number one, the place you put the level must be chosen to negate runout. I mean to say that you will need to the rim to rest the level on, but the rim can vary from true by enough to throw off your measurements by degrees. So you will need to clean the rim and use a dial indicator to find the points of highest and lowest axial runout, and then put those points at the 3 o clock and 9 o'clock position, so the closest to average parts of the rim are in the vertical line where camber is measured. You cannot use the tire to rest the level against, because the measurements must be taken on the ground with the suspension at ride height, and the weight will bulge the bottom of the tire, making it useless as a reference. Make sure the level doesn't touch the tire, that all measurements are taken on the rim or from a jig mounted to the spindle.
number two, levels are not graduated for degrees. Carpenter levels are not graduated at all, and machinist levels are graduated in thousands of inches or in tenths millimeters horizontally. So you would have to do some math, basic trigonometry. You will need to measure exactly the distance between the points of contact between the level and the rim and then figure out exactly how far that point is away from level. You will need to divide the distance away from plumb by the distance between the points of contact, and this will give you the sine for the camber angle, in radians. You will then need to find out what angle that corresponds with in degrees, either online, or if you have a machinist's book or trig textbook, you can use the charts there. The corresponding number is the camber for where the wheel is sitting. To find the caster, you need to turn the wheel twenty degrees to the right from straight ahead, measure the camber, turn it back twenty degrees to the left from straight ahead, remeasure, and then subtract the second camber from the first. This sounds much harder than it actually is, and it can be done, but it will only be as accurate as the level you're using and the corrections you make for the floor the car sits on. If you have a machinists level and a dial indicator, you can probably do a better alignment than a shop, who may never bother calibrating their machines, but if you have a carpenter's level, you'd just be coming close enough.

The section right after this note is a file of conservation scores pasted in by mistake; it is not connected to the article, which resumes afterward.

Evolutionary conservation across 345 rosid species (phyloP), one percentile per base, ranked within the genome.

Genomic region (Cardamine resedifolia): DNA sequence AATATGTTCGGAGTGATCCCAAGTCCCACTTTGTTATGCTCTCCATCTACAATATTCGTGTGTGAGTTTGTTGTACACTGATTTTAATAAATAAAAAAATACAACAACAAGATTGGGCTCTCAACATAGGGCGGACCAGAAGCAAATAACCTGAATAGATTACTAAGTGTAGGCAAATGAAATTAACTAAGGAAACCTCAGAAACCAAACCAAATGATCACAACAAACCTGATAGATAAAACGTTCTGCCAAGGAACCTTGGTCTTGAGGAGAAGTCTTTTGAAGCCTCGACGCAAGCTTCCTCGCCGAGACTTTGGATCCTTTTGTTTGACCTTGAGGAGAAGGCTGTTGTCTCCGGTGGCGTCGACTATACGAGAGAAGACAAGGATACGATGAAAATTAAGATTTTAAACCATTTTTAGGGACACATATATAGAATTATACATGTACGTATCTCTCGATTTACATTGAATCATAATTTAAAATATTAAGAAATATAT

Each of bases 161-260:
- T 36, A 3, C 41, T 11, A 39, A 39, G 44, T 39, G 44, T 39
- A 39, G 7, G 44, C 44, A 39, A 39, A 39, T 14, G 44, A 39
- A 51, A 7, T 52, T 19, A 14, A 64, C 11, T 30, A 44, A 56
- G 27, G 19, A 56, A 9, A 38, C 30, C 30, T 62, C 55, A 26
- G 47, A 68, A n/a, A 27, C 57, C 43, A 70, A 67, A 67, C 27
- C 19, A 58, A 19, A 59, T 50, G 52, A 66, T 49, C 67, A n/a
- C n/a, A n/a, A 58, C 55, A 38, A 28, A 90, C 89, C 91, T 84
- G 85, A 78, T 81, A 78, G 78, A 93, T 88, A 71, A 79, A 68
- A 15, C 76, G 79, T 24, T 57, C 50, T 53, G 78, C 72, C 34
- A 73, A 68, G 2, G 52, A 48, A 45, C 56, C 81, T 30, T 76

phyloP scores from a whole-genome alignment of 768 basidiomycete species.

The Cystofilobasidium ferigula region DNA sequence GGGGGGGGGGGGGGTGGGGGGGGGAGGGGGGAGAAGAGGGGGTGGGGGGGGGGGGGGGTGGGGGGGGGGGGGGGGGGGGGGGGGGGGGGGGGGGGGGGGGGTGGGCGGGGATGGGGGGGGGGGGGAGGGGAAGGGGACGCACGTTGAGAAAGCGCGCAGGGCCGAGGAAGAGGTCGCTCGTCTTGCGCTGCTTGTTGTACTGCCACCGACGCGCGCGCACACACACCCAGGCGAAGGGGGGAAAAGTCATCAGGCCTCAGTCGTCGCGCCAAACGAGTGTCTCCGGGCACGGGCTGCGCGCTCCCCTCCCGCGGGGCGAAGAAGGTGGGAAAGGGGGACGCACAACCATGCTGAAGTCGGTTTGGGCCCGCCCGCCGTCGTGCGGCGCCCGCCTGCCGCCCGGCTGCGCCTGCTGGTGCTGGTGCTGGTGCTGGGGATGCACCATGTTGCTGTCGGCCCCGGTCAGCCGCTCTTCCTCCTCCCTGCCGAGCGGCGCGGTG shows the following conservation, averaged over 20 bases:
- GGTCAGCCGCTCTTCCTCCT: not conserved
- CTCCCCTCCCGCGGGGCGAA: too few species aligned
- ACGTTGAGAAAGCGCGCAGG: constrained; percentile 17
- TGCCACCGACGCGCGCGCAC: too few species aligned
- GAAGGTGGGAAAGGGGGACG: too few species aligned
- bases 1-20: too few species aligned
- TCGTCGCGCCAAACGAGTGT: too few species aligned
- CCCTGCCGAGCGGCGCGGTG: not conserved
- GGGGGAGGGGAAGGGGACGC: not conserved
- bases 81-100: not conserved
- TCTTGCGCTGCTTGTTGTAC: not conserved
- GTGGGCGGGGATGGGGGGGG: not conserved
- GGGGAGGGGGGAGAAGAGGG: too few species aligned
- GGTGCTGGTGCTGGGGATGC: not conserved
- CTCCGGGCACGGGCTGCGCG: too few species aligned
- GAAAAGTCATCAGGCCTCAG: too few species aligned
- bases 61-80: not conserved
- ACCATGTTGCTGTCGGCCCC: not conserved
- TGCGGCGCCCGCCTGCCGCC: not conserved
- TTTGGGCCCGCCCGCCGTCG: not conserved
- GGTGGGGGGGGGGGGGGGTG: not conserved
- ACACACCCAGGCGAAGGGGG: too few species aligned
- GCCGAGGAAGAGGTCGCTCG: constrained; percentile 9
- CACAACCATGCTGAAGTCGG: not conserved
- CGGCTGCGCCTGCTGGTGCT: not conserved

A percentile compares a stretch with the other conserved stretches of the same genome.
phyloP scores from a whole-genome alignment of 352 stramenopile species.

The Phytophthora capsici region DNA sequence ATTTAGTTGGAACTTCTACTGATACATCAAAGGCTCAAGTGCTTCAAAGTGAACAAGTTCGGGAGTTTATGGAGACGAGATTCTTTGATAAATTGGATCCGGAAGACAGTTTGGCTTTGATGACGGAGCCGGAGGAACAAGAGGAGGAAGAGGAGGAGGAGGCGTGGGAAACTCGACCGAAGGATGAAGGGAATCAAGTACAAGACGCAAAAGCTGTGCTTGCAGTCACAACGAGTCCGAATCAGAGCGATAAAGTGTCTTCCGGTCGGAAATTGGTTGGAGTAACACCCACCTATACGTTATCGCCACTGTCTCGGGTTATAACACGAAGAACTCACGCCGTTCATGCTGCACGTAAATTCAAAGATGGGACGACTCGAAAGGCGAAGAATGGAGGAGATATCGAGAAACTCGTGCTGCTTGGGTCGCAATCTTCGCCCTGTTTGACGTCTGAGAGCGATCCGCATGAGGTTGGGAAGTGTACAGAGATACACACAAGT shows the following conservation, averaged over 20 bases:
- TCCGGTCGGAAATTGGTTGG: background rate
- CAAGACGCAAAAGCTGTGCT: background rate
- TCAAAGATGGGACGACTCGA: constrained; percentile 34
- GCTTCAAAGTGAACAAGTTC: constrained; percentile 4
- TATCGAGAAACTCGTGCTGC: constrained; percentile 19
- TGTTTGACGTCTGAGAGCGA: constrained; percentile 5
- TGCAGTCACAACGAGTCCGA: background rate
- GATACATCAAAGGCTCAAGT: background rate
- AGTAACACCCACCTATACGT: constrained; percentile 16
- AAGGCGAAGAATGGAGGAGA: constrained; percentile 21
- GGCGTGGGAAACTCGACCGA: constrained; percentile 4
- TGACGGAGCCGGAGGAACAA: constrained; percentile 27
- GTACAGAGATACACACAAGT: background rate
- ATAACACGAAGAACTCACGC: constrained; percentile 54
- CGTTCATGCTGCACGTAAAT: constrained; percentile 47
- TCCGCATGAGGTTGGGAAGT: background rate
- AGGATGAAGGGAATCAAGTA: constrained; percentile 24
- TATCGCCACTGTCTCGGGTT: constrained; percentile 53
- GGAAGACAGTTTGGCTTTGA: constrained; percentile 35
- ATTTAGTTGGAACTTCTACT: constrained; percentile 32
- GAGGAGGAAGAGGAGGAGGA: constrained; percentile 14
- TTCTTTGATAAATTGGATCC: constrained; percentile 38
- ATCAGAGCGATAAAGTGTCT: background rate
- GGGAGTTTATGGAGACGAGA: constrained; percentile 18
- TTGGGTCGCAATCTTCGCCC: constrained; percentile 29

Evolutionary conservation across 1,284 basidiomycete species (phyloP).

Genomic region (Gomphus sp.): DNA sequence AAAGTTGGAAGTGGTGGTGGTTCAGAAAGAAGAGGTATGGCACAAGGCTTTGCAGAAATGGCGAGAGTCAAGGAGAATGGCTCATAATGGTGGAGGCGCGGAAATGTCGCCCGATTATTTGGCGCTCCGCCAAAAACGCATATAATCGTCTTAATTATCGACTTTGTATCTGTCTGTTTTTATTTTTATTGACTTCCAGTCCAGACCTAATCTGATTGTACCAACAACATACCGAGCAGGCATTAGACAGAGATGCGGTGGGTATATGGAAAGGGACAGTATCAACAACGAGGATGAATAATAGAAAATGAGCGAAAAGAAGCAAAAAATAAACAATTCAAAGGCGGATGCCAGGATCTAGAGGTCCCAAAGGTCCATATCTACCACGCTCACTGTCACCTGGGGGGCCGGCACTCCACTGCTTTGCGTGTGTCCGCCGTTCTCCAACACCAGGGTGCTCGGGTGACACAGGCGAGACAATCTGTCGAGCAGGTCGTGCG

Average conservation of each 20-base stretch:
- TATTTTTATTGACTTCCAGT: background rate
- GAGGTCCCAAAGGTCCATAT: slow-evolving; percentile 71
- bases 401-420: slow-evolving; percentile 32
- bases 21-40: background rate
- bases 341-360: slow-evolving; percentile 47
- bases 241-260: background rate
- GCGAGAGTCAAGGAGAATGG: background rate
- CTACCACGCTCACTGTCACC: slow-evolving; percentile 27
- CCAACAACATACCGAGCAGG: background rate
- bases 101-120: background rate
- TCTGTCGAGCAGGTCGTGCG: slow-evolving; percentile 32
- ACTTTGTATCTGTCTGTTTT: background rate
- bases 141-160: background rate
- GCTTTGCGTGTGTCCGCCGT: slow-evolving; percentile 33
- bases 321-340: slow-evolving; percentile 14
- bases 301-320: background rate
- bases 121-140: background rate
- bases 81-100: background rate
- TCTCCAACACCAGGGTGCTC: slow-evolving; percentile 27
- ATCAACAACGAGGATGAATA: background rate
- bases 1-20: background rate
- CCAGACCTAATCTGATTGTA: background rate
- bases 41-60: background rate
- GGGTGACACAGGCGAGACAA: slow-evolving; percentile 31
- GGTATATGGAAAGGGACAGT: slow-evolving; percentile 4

I do all my own alignments with this set available on Amazon and Summit Racing for $209, works great.
Dave, don't buy the cheap stuff the other guys suggest. Go pro.
I agree, technically I didn't suggest anything, but if I did, i'd suggest using Anders' credit card and going nutzo. LOL
My actual suggestion is going to a shop, finding a guy over 30 to work on the car, tipping him to do it right, and buying a lifetime alignment. Then you can take it back every year if you like, since you're keeping the car.
But, if you're the type who absolutely needs to do it yourself, I like to give tips on how to do it, why not to do it, and how it can go wrong. Please don't take them as suggestions, some of the people on this site have a problem with being the last word on things, i'm not doing that, just illuminating the process for people who find it interesting.
My post was intended as a joke. Nothing else. My CC is maxed out. Bought four new nice tires (white wall ofc) for the Buick Estate Wagon today. It made an even bigger hole in the CC!
Mark, I truly enjoy reading your recommendations, explanations and suggestions. Thanks for taking your time writing.